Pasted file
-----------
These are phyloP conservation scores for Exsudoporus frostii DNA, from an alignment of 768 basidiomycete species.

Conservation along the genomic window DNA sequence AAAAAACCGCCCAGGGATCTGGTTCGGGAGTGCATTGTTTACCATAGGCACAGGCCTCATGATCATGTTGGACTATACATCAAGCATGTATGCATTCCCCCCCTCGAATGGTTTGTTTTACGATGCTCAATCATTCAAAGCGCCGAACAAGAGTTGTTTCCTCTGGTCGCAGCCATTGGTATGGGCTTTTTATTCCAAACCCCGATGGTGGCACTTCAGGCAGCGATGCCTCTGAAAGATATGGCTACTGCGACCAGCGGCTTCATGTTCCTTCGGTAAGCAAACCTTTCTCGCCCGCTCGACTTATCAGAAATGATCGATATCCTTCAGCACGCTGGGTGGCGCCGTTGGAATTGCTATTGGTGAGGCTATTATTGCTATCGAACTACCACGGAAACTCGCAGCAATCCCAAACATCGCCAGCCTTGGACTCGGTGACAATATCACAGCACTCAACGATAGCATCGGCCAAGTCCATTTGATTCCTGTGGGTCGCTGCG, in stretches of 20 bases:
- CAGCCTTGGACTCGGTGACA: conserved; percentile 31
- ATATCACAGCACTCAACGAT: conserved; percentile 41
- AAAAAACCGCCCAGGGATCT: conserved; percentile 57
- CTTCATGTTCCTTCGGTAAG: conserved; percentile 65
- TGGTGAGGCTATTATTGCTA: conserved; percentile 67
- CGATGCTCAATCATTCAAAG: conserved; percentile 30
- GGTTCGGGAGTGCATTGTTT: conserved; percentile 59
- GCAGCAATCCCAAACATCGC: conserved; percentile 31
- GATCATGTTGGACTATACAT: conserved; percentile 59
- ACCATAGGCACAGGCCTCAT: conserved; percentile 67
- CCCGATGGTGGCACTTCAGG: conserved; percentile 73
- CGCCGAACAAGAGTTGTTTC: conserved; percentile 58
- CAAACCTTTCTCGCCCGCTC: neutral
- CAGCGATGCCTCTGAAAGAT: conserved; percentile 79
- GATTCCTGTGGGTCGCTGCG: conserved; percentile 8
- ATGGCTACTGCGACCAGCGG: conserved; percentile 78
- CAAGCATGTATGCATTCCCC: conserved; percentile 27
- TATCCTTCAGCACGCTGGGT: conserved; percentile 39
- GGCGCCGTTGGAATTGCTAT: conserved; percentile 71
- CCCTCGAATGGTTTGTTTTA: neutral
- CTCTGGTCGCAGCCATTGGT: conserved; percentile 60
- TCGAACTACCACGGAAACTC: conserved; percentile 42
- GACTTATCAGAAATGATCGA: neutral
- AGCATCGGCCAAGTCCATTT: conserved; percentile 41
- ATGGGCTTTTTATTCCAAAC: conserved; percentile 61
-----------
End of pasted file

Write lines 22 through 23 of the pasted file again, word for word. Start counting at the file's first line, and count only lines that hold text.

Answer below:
- CCCTCGAATGGTTTGTTTTA: neutral
- CTCTGGTCGCAGCCATTGGT: conserved; percentile 60